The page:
Egypt: Empowering the disabled

Safeya Mounir , Thursday 17 Dec 2020

Economic empowerment and employment opportunities remain two of the foremost challenges for people with special needs in Egypt

Empowering the disabled
Empowering the disabled

On 8 December, Handicap International announced the results of an economic inclusion project that aims to give persons with disabilities in the Warraq and Imbaba areas greater access to social services and employment and livelihood opportunities according to their needs and potential. Nahed Khalouf, director of HI Egypt, which has been working in Egypt since 2013 in order to help the disabled address economic and other challenges, told Al-Ahram Weekly that the project focused on those two areas in Giza in particular because they are among the governorates that have the highest number of disabled persons per population.

The project targeted people with disabilities aged 18 to 40 who have no means of income. No prior educational qualifications were required for acceptance. The point was that every person would come out with a working plan to attain their employment and livelihood goals, depending on their needs and circumstances. “Some people needed job opportunities while others needed an opportunity to set up a small-sized enterprise,” Khalouf said.

In order to identify individual needs, the organisation set up a centre called “Mishwar”, or journey, in which staff help people draw up a plan tailored to their qualifications. Sometimes the plan involved training opportunities or honing skills for a particular field. The organisation also struck up agreements with a number of private sector firms that were keen to help by offering job opportunities to people with disabilities. The programme worked with these companies on technical matters, such as how to accommodate a workplace for employees with disabilities by installing ramps for wheelchairs or railings, for example. It also provided training for human resource departments on how to interview persons with disabilities and integrate them into their staff.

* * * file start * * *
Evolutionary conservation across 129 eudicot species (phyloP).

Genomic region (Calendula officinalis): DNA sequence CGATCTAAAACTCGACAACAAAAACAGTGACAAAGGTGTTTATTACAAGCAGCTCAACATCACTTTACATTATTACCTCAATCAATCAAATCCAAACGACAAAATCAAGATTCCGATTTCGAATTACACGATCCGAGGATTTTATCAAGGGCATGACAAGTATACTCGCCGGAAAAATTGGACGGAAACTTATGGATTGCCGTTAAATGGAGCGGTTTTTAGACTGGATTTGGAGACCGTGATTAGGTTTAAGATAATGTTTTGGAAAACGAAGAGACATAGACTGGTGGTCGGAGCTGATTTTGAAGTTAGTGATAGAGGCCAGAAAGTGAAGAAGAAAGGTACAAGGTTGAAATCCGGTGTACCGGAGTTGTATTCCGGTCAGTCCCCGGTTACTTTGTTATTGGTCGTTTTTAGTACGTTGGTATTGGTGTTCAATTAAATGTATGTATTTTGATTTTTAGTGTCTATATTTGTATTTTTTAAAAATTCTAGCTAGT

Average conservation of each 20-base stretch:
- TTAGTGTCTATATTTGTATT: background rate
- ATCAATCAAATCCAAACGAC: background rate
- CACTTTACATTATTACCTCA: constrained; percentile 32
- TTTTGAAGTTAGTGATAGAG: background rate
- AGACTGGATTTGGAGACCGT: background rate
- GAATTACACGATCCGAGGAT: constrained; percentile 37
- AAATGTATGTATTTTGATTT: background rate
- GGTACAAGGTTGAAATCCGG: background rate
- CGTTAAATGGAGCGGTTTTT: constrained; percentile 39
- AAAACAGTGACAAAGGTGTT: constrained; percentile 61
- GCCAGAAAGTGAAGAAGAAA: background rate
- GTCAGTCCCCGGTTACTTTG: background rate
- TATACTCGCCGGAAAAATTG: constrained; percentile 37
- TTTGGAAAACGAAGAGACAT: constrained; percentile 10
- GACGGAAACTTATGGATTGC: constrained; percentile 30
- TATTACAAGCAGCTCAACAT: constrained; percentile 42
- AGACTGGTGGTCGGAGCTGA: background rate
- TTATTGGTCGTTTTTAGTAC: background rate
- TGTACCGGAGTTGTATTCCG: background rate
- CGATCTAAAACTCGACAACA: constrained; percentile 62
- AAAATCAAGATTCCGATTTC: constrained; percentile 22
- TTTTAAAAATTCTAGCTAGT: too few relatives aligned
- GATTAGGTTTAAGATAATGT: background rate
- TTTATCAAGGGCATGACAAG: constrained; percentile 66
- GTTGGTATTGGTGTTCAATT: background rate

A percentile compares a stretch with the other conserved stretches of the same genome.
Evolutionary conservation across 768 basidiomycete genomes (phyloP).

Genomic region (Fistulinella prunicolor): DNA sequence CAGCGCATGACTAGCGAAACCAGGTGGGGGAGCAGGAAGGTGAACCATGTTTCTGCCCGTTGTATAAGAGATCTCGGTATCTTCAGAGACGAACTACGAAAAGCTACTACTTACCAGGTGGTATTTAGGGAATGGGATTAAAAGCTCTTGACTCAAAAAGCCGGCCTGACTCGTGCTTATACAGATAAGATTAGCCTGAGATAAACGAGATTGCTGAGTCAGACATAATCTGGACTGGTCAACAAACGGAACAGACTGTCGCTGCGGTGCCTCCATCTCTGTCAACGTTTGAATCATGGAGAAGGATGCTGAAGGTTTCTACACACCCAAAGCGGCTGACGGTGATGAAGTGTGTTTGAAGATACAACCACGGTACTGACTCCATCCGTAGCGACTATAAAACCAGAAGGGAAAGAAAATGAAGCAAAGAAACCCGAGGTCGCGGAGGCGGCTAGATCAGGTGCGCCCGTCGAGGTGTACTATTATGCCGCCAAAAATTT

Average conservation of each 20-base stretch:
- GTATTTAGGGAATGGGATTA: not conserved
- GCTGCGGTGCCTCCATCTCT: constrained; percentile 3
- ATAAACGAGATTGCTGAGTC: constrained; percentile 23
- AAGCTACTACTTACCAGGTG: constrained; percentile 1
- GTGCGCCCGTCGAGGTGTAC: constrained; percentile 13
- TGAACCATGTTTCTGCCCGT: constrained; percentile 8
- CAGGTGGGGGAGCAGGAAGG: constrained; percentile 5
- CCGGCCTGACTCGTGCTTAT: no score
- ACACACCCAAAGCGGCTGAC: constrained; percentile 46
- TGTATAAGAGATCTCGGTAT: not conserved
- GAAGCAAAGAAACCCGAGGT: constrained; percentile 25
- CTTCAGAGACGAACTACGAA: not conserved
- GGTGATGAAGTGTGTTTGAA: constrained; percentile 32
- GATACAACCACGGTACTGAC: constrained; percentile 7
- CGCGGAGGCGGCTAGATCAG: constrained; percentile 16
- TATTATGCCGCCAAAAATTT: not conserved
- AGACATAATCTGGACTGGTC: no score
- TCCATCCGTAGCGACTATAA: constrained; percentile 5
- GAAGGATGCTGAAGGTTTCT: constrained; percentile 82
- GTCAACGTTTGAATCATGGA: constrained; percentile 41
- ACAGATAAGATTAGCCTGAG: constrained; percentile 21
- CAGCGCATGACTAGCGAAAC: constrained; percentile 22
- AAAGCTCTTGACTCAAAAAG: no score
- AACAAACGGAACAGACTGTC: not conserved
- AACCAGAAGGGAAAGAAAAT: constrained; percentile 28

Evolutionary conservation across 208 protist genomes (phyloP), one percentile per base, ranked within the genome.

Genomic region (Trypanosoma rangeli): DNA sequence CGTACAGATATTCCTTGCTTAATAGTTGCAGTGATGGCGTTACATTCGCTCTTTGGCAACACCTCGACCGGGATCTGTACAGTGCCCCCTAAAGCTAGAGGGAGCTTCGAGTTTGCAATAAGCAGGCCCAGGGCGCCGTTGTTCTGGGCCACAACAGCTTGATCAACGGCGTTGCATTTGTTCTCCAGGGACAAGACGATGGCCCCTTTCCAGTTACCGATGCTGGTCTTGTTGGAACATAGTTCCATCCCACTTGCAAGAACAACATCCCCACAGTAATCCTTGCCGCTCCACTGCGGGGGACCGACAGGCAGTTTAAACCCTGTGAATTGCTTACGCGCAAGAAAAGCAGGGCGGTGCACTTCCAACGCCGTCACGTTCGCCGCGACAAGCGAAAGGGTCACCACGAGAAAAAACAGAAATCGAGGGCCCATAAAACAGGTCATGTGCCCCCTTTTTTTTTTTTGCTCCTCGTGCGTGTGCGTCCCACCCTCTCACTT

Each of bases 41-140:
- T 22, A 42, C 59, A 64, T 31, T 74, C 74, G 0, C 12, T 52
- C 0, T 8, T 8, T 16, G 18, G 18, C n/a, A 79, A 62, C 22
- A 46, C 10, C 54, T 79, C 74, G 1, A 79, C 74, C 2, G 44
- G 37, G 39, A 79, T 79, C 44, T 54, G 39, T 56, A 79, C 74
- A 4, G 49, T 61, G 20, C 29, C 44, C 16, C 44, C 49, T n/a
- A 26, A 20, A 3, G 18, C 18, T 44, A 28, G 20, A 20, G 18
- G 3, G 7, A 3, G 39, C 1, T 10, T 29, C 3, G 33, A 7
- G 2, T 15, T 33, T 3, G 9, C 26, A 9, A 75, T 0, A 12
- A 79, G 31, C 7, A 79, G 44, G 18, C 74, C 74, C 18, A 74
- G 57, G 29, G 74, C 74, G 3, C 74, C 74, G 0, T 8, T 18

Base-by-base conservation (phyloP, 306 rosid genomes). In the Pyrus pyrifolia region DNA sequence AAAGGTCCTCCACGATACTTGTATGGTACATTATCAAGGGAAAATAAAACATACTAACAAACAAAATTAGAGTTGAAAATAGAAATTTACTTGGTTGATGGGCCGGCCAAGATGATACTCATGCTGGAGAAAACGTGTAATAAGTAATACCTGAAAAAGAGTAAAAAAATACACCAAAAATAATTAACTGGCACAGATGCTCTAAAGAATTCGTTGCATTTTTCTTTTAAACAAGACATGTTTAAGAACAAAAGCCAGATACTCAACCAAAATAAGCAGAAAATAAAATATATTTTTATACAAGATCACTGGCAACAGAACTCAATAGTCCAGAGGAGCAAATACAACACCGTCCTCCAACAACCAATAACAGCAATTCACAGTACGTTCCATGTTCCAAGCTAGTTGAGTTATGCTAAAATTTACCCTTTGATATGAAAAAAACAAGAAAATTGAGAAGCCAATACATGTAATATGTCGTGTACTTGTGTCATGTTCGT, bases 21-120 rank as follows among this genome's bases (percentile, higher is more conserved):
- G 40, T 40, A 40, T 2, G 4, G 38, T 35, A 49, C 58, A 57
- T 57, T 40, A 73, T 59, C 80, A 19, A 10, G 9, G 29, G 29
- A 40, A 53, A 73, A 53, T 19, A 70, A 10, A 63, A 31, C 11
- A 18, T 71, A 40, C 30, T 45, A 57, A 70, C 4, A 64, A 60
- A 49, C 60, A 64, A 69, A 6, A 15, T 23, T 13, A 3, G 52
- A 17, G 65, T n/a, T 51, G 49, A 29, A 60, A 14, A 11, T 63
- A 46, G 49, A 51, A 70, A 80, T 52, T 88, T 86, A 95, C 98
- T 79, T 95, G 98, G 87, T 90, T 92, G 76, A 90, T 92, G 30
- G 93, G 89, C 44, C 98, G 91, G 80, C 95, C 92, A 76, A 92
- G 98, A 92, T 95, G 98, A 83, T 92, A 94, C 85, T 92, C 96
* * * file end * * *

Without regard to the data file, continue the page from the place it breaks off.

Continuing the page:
The inclusion project, which targeted 1,300 beneficiaries when it was launched in 2013, is one of three devoted to this sector of society. Another focuses on awareness raising and promotes the early discovery of disabilities in children from birth to the age of eight so that early intervention limits the disability and its effects.